Archive for activism

On Anti-Fascism, Veganism, Church-Going

Posted in Rant/ Rave, real life with tags , , , , , , , on April 2, 2017 by sethdellinger
1.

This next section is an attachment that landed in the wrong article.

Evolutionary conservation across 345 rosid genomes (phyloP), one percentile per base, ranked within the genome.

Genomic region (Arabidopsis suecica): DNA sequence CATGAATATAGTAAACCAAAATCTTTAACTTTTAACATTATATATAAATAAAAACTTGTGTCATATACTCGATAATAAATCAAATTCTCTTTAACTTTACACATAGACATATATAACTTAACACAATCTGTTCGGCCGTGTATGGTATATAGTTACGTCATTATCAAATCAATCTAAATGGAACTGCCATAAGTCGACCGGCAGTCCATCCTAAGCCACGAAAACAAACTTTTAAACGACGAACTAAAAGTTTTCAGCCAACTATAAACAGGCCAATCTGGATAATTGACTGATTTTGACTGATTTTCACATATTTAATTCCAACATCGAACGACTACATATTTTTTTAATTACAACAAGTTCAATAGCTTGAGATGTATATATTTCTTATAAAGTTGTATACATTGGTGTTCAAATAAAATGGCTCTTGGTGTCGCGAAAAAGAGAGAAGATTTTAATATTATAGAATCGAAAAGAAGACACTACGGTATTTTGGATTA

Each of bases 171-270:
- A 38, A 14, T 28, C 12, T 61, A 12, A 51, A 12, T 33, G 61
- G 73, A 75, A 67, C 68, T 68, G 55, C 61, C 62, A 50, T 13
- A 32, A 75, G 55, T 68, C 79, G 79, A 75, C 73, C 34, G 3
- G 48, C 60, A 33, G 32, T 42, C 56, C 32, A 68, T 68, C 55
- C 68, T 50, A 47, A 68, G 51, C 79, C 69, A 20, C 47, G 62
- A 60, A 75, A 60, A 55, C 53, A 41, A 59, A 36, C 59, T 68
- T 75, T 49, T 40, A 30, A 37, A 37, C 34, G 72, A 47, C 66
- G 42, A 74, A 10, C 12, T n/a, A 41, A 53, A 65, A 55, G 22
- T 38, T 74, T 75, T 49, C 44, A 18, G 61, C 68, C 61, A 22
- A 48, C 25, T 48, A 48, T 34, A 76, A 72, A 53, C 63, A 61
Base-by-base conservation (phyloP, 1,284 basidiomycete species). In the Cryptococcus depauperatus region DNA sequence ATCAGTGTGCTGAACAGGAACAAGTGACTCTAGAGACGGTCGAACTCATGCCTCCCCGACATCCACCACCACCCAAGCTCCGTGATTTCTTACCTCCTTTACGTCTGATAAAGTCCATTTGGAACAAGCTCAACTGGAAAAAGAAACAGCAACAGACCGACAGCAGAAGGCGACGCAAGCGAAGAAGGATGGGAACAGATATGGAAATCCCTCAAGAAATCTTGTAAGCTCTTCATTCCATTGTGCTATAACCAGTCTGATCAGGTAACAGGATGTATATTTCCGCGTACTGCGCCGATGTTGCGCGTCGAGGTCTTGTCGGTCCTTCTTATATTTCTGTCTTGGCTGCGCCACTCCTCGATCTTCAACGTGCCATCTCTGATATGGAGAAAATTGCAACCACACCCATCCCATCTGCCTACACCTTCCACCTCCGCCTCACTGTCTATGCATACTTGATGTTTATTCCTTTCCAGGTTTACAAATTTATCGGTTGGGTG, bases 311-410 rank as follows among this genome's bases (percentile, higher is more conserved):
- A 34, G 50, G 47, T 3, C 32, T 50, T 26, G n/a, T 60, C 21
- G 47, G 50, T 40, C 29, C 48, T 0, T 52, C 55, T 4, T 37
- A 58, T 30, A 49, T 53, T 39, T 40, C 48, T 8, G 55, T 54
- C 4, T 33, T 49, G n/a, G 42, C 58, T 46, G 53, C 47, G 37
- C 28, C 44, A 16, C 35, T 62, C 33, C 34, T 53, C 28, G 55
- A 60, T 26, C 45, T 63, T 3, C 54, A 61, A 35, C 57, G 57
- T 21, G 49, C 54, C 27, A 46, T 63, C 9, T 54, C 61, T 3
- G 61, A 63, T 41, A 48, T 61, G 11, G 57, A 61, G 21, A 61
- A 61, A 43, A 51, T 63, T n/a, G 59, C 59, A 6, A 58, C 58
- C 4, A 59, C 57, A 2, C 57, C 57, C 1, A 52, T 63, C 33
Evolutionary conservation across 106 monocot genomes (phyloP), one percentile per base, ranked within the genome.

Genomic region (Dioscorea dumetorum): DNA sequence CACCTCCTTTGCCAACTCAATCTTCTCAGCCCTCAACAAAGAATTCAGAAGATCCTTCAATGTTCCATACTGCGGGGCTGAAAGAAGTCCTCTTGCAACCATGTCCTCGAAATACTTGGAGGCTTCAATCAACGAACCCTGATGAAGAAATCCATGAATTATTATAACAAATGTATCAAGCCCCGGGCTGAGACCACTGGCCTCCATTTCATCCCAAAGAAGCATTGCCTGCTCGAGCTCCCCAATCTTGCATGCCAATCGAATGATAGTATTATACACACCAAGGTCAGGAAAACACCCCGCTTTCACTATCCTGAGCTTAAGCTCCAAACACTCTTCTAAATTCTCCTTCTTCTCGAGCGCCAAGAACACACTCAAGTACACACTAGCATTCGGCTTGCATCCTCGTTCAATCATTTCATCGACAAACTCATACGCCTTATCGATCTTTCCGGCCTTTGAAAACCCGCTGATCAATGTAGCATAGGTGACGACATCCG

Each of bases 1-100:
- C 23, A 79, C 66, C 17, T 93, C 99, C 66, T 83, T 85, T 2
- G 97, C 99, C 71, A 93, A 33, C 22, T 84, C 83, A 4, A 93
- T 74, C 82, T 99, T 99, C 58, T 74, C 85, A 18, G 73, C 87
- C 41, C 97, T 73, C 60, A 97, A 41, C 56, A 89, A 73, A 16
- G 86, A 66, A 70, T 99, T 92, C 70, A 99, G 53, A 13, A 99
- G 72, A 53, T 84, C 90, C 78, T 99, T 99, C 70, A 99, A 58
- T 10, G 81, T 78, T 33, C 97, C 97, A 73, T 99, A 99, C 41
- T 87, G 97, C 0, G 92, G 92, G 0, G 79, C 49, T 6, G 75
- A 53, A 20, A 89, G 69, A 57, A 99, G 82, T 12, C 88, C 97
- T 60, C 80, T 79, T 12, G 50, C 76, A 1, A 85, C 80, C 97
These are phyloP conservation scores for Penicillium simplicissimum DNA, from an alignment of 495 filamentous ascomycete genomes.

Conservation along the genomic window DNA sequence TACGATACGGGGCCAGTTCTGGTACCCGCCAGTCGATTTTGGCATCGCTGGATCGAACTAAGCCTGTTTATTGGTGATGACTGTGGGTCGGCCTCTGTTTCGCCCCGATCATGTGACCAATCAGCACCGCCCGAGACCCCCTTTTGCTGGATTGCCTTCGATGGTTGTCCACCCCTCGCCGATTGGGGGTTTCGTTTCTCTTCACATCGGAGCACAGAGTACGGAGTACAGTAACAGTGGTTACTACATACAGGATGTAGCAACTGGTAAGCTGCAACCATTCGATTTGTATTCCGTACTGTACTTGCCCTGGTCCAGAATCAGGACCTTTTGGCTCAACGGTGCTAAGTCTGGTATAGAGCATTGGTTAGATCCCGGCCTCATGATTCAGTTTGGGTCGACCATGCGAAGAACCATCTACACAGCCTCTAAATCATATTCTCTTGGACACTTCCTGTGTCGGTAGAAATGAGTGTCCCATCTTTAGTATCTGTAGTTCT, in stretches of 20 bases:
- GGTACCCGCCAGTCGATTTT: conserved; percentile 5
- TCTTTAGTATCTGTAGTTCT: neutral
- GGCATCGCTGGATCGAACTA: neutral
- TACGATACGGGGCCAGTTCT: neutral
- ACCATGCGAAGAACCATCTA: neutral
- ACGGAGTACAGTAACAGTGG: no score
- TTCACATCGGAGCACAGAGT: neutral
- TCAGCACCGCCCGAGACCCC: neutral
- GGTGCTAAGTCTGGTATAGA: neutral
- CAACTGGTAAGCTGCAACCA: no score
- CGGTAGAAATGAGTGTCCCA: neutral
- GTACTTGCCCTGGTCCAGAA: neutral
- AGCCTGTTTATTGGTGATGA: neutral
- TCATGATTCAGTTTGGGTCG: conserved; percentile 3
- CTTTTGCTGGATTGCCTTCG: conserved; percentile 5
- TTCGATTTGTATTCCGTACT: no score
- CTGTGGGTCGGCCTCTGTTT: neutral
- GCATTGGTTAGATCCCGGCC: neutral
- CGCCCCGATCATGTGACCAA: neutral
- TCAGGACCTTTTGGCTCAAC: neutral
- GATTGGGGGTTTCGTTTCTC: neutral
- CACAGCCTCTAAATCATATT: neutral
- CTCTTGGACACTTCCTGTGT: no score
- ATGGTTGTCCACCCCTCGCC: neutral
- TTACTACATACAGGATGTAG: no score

There are certainly plenty of words out there in the world right now about the current state of our country, and our president, and protesting, and on and on. I realize there’s not a whole lot of original thought I can add to the mix, especially since I am far from an expert on these matters. But I feel as though I should at least take a brief moment here to elucidate exactly where I stand. So here is my elucidation: free speech is an awesome thing. It is one of the truly great things about America. An open and fair exchange of ideas is crucial to maintaining an evolving culture free of dictatorship. However, many folks have pinned this down as the absolute unchangeable linchpin of America, and believe it to be boundless and without exception. And, to the letter of the law, they’re mostly right. The Westboro Baptist assholes have the right to their hate-mongering, and Free Speech lovers like to say things like, “I hate what they’re saying, but I’d fight to the death for their right to say it.”